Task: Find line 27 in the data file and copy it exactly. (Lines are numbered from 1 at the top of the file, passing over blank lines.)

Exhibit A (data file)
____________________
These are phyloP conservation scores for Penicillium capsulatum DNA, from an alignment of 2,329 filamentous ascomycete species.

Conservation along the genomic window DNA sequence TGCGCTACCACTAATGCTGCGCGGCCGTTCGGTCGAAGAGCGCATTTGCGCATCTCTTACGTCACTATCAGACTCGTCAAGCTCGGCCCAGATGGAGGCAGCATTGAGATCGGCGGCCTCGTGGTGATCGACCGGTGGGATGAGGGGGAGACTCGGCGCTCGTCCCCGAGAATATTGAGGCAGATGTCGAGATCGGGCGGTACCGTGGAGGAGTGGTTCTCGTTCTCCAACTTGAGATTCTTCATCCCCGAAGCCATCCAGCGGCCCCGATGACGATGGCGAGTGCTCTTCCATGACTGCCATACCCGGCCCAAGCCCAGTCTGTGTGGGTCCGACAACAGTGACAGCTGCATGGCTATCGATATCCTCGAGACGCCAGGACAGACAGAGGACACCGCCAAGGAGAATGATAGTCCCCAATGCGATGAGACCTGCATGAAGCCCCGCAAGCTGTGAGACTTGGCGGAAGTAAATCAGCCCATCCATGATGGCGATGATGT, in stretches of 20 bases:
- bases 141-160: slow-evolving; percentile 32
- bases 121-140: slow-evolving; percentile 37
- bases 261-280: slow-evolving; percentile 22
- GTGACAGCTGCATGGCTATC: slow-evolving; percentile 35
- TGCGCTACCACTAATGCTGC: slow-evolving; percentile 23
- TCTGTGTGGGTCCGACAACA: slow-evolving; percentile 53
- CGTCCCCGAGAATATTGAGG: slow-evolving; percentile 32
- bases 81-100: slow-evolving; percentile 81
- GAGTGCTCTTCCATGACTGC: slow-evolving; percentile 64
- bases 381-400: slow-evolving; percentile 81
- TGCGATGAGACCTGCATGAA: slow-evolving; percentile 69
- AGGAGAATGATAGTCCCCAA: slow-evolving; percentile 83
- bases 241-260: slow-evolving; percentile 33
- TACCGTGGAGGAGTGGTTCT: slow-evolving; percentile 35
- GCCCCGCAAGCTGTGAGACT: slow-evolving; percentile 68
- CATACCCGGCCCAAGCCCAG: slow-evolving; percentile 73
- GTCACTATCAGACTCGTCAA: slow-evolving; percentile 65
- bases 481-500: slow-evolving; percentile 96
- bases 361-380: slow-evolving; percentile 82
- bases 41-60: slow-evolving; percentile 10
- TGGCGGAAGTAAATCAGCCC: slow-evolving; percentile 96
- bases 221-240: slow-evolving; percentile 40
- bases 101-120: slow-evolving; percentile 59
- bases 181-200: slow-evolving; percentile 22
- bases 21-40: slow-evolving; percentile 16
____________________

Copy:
- bases 21-40: slow-evolving; percentile 16